* It is possible to empty the cache folder fully with {{ic|pacman -Scc}}. In addition to the above, this also prevents from reinstalling a package directly ''from'' the cache folder in case of need, thus requiring a new download. It should be avoided unless there is an immediate need for disk space.
 +
}}
 +
 
 +
Because of the above limitations, consider an alternative for more control over which packages, and how many, are deleted from the cache:
 +
 
 +
The ''paccache'' script, provided by the {{Pkg|pacman}} package itself, deletes all cached versions of each package regardless of whether they're installed or not, except for the most recent 3, by default:
 +
 
 +
# paccache -r
 +
 
 +
You can also define how many recent versions you want to keep:
 +
 
 +
# paccache -rk 1
 +
 
 +
To remove all cached versions of uninstalled packages, re-run ''paccache'' with:
 +
 
 +
# paccache -ruk0
 +
 
 +
See {{ic|paccache -h}} for more options.
 +
 
 +
{{AUR|pkgcacheclean}} and {{AUR|pacleaner}} are two further alternatives.
 +
 
 +
=== Additional commands ===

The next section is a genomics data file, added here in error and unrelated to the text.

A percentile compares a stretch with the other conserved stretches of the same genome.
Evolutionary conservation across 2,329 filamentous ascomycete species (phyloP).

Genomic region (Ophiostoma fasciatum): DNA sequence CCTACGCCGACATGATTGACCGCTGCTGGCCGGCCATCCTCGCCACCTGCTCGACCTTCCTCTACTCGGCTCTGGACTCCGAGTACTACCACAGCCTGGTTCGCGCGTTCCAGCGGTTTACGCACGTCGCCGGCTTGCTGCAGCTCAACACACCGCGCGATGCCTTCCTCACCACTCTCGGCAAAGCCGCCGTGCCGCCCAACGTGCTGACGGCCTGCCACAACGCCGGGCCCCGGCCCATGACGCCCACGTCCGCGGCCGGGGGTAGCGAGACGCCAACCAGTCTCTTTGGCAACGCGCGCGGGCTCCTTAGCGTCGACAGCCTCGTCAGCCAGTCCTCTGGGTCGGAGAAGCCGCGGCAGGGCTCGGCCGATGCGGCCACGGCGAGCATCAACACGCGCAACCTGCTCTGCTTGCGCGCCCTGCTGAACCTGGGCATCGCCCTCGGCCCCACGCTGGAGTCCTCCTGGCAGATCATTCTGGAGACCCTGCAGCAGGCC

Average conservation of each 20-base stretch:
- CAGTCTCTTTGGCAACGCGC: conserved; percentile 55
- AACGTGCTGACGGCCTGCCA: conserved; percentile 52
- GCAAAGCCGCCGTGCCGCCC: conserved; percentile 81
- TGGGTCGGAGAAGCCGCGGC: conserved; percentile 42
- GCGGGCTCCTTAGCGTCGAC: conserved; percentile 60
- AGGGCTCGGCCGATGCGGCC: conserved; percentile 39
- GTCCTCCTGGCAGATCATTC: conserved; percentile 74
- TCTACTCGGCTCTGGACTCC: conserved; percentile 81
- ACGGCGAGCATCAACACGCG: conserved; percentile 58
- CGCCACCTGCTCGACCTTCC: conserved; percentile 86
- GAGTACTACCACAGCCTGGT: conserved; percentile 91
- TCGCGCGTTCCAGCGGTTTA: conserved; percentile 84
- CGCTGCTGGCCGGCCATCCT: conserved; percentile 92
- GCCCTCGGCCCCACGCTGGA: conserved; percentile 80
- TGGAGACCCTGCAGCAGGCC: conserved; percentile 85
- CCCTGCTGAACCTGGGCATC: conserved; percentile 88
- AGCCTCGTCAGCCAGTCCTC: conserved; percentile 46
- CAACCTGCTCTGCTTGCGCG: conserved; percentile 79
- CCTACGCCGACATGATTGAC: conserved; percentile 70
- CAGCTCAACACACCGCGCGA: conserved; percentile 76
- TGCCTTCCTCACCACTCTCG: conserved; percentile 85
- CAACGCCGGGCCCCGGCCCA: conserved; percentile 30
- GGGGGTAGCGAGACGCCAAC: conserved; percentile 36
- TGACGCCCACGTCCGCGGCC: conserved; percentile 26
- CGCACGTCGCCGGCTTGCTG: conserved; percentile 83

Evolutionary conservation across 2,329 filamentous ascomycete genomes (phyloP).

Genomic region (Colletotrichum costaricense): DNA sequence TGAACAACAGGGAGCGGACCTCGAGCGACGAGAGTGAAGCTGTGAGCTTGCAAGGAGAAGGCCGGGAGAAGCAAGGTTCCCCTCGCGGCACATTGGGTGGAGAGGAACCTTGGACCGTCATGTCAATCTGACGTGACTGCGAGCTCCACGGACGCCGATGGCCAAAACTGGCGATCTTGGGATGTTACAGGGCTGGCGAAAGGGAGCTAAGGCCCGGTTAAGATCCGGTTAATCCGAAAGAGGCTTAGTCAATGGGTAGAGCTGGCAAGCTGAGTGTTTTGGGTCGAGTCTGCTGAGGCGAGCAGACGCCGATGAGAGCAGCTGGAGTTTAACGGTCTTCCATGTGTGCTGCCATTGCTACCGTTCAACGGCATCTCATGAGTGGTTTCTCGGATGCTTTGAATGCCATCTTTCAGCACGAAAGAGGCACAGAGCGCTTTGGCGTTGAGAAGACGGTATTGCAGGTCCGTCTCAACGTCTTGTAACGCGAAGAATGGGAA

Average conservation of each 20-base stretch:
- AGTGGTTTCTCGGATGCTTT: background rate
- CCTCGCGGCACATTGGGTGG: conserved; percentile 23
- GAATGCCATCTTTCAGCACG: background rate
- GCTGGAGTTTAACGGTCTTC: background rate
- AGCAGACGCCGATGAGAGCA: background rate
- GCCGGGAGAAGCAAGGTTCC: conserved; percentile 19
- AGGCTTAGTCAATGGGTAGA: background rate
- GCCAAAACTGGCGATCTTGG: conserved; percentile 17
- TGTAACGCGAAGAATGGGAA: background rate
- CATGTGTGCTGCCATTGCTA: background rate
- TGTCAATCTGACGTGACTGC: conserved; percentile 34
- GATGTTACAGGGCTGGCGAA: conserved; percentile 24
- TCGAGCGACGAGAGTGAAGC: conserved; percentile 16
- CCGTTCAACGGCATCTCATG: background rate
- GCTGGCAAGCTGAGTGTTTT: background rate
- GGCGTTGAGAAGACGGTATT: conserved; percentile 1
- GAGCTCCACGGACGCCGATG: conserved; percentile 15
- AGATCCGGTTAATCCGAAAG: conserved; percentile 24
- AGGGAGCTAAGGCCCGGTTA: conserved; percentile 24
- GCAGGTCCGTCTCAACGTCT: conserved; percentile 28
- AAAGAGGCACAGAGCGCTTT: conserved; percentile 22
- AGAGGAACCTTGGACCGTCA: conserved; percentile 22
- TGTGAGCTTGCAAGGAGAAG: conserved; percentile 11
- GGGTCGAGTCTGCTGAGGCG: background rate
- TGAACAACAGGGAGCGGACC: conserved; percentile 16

Download a package without installing it:
 
Download a package without installing it:
Line 277: Line 278:
 
  # pacman -Sw ''package_name''
 
  # pacman -Sw ''package_name''
  
Install a 'local' package that is not from a remote repository (e.g. the package is from the [[Arch User Repository|AUR]]):
+
Install a 'local' package that is not from a remote repository (e.g. the package is from the [[AUR]]):
  
  # pacman -U /path/to/package/package_name-version.pkg.tar.xz
+
  # pacman -U ''/path/to/package/package_name-version.pkg.tar.xz''
  
{{Tip|To keep a copy of the local package in pacman's cache, use:
+
To keep a copy of the local package in ''pacman'''s cache, use:
# pacman -U file://path/to/package/package_name-version.pkg.tar.xz
+
}}
+
  
Install a 'remote' package (not from a repository stated in pacman's configuration files):
+
# pacman -U file:///''path/to/package/package_name-version.pkg.tar.xz''
  
# pacman -U <nowiki>http://www.example.com/repo/example.pkg.tar.xz</nowiki>
+
Install a 'remote' package (not from a repository stated in ''pacman'''s configuration files):
  
Clean the package cache of packages that are not currently installed ({{ic|/var/cache/pacman/pkg}}):